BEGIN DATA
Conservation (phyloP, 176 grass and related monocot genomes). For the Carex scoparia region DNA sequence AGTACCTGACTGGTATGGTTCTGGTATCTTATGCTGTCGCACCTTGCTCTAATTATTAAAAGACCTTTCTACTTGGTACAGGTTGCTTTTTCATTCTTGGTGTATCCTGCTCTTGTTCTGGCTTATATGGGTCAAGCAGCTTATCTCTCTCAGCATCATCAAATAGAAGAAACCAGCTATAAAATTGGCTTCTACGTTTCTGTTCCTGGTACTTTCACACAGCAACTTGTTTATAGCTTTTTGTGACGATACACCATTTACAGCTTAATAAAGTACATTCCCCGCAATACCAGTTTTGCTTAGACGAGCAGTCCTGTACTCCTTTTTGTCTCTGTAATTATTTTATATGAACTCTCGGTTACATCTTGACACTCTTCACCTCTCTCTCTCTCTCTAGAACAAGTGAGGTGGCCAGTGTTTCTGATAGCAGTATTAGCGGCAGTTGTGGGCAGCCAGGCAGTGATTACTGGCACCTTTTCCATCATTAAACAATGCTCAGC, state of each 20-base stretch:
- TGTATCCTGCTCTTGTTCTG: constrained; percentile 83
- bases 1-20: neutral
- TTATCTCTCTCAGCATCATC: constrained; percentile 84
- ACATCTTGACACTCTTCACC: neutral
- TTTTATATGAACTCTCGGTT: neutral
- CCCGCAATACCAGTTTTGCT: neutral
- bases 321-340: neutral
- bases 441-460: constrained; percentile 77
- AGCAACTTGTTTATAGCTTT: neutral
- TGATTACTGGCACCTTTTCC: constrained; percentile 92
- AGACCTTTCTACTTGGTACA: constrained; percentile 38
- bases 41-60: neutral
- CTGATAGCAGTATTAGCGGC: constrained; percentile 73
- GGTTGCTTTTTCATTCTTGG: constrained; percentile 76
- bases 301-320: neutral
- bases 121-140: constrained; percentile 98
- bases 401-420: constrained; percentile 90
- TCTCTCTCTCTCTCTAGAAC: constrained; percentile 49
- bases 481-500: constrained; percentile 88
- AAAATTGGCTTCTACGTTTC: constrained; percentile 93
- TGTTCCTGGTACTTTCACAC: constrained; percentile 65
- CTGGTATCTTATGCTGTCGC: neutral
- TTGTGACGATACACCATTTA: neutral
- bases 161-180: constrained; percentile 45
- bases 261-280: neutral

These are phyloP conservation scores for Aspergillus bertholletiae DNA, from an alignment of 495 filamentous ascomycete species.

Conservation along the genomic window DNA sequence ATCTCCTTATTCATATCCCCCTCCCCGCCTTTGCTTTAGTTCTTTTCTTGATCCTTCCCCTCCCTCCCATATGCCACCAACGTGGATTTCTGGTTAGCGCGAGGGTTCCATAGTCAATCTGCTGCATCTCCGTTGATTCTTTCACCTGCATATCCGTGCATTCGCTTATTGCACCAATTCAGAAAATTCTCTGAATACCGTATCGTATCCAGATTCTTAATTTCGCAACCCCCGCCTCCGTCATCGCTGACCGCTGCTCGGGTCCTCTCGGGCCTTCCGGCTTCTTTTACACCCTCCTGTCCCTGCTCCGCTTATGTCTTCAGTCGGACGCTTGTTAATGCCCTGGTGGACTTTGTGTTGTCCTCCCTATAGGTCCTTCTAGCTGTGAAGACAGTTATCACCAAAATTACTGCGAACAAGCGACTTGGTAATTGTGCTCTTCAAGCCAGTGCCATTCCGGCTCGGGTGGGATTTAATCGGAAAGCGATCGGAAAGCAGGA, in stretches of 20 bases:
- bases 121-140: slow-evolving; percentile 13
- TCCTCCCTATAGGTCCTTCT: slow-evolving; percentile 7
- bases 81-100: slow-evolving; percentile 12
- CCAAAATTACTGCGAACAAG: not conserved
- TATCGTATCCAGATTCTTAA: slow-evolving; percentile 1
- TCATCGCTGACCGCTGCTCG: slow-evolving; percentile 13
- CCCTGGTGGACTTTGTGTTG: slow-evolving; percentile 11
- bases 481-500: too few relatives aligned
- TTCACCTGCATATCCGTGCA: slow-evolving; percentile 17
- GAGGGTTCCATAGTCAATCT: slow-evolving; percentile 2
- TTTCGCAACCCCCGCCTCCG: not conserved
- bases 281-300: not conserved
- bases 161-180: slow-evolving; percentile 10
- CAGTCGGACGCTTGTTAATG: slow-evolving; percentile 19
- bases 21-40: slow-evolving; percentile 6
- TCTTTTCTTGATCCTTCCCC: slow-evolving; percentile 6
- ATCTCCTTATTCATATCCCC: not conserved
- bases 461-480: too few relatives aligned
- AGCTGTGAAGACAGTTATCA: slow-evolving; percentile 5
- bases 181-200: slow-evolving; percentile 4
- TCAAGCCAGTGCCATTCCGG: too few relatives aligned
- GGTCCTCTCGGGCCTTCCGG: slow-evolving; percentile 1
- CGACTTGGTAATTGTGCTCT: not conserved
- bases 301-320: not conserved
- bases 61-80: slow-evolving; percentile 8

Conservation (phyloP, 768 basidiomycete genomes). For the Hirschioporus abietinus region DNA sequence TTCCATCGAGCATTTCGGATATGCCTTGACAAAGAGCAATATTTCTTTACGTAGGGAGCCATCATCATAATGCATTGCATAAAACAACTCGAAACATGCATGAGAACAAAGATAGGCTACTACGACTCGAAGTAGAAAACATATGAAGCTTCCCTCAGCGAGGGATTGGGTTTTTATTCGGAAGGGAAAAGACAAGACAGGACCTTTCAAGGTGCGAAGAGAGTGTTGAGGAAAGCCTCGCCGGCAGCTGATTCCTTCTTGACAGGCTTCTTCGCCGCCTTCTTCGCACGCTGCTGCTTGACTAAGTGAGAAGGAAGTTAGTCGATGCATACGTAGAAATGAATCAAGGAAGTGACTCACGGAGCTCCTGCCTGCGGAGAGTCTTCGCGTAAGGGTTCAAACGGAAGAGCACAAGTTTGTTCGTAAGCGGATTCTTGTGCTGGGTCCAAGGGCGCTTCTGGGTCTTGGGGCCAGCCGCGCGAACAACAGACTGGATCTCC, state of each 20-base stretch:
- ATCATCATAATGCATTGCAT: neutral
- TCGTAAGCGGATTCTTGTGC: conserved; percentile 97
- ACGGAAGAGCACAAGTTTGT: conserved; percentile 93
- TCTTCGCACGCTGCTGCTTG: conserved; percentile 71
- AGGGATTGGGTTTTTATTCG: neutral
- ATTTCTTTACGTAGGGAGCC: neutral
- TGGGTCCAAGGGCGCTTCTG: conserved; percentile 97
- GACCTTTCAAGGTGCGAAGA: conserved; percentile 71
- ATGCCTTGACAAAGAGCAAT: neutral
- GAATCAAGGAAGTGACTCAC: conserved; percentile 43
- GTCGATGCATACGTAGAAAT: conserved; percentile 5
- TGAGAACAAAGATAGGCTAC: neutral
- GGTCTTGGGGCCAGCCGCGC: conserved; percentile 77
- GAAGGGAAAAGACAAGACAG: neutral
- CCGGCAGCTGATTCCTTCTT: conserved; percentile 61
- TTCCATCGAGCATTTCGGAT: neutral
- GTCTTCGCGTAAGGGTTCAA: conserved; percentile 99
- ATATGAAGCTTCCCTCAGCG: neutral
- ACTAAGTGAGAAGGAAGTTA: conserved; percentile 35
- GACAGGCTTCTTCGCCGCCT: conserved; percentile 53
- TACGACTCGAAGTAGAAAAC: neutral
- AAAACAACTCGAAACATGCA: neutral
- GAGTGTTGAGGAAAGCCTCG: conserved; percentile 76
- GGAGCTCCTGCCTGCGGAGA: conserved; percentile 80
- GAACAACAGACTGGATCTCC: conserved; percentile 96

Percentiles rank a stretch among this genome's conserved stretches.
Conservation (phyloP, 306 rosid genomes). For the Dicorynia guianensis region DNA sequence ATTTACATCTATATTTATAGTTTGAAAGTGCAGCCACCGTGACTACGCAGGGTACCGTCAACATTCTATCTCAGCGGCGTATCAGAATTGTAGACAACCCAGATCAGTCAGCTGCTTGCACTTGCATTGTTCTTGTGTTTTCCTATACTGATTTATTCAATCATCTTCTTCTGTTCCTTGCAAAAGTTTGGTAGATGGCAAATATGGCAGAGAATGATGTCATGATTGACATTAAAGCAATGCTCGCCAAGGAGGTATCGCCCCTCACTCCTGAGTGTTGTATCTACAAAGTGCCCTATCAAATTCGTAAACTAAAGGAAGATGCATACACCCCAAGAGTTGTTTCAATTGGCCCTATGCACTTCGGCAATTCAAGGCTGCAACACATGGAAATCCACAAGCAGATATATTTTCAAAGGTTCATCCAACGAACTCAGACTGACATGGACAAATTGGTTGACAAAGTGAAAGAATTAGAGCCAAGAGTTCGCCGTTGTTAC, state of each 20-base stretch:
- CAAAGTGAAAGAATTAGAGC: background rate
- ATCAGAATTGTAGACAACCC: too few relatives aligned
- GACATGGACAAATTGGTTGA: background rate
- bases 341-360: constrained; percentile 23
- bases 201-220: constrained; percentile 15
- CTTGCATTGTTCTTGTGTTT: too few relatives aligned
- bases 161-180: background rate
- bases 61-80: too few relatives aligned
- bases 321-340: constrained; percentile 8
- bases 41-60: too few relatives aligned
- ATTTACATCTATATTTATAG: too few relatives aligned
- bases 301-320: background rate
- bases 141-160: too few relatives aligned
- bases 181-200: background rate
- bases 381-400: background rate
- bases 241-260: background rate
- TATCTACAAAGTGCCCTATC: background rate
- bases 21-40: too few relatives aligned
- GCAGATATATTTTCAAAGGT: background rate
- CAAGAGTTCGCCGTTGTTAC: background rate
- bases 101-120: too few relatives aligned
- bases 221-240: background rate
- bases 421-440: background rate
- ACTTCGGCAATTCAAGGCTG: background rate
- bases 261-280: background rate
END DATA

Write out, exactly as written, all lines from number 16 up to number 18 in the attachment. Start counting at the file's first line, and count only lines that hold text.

- bases 301-320: neutral
- bases 121-140: constrained; percentile 98
- bases 401-420: constrained; percentile 90